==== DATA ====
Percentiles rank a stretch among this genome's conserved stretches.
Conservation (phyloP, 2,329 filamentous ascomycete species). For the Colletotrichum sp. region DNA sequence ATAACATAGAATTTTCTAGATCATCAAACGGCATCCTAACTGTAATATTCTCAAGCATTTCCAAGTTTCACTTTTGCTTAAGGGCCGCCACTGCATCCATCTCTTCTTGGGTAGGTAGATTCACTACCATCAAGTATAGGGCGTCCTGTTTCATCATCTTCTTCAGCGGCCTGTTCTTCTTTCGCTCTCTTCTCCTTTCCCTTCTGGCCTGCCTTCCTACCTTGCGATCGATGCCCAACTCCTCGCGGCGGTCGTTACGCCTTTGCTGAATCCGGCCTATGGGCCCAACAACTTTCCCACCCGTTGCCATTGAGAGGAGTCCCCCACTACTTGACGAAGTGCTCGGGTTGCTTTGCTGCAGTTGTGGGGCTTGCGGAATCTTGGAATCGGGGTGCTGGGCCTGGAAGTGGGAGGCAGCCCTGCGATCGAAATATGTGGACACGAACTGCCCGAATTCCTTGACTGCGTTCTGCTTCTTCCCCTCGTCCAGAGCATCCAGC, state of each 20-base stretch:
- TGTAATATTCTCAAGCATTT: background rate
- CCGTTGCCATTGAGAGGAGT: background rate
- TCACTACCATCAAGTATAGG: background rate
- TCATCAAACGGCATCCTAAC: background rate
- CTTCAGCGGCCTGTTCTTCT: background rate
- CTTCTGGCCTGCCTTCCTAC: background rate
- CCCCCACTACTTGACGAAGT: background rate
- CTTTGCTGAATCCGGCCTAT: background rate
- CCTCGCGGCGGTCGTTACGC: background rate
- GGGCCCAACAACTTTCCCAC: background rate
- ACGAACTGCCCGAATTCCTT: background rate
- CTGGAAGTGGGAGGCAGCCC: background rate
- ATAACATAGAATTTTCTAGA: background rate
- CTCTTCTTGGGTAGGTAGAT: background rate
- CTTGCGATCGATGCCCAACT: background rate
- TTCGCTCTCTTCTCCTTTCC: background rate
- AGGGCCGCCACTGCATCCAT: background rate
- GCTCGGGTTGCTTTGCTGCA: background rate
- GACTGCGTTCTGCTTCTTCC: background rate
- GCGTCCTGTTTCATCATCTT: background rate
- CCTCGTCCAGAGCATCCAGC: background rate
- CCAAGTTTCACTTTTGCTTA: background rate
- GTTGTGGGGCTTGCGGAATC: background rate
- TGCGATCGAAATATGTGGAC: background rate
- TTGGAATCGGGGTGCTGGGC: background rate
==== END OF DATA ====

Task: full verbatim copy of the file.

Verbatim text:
Percentiles rank a stretch among this genome's conserved stretches.
Conservation (phyloP, 2,329 filamentous ascomycete species). For the Colletotrichum sp. region DNA sequence ATAACATAGAATTTTCTAGATCATCAAACGGCATCCTAACTGTAATATTCTCAAGCATTTCCAAGTTTCACTTTTGCTTAAGGGCCGCCACTGCATCCATCTCTTCTTGGGTAGGTAGATTCACTACCATCAAGTATAGGGCGTCCTGTTTCATCATCTTCTTCAGCGGCCTGTTCTTCTTTCGCTCTCTTCTCCTTTCCCTTCTGGCCTGCCTTCCTACCTTGCGATCGATGCCCAACTCCTCGCGGCGGTCGTTACGCCTTTGCTGAATCCGGCCTATGGGCCCAACAACTTTCCCACCCGTTGCCATTGAGAGGAGTCCCCCACTACTTGACGAAGTGCTCGGGTTGCTTTGCTGCAGTTGTGGGGCTTGCGGAATCTTGGAATCGGGGTGCTGGGCCTGGAAGTGGGAGGCAGCCCTGCGATCGAAATATGTGGACACGAACTGCCCGAATTCCTTGACTGCGTTCTGCTTCTTCCCCTCGTCCAGAGCATCCAGC, state of each 20-base stretch:
- TGTAATATTCTCAAGCATTT: background rate
- CCGTTGCCATTGAGAGGAGT: background rate
- TCACTACCATCAAGTATAGG: background rate
- TCATCAAACGGCATCCTAAC: background rate
- CTTCAGCGGCCTGTTCTTCT: background rate
- CTTCTGGCCTGCCTTCCTAC: background rate
- CCCCCACTACTTGACGAAGT: background rate
- CTTTGCTGAATCCGGCCTAT: background rate
- CCTCGCGGCGGTCGTTACGC: background rate
- GGGCCCAACAACTTTCCCAC: background rate
- ACGAACTGCCCGAATTCCTT: background rate
- CTGGAAGTGGGAGGCAGCCC: background rate
- ATAACATAGAATTTTCTAGA: background rate
- CTCTTCTTGGGTAGGTAGAT: background rate
- CTTGCGATCGATGCCCAACT: background rate
- TTCGCTCTCTTCTCCTTTCC: background rate
- AGGGCCGCCACTGCATCCAT: background rate
- GCTCGGGTTGCTTTGCTGCA: background rate
- GACTGCGTTCTGCTTCTTCC: background rate
- GCGTCCTGTTTCATCATCTT: background rate
- CCTCGTCCAGAGCATCCAGC: background rate
- CCAAGTTTCACTTTTGCTTA: background rate
- GTTGTGGGGCTTGCGGAATC: background rate
- TGCGATCGAAATATGTGGAC: background rate
- TTGGAATCGGGGTGCTGGGC: background rate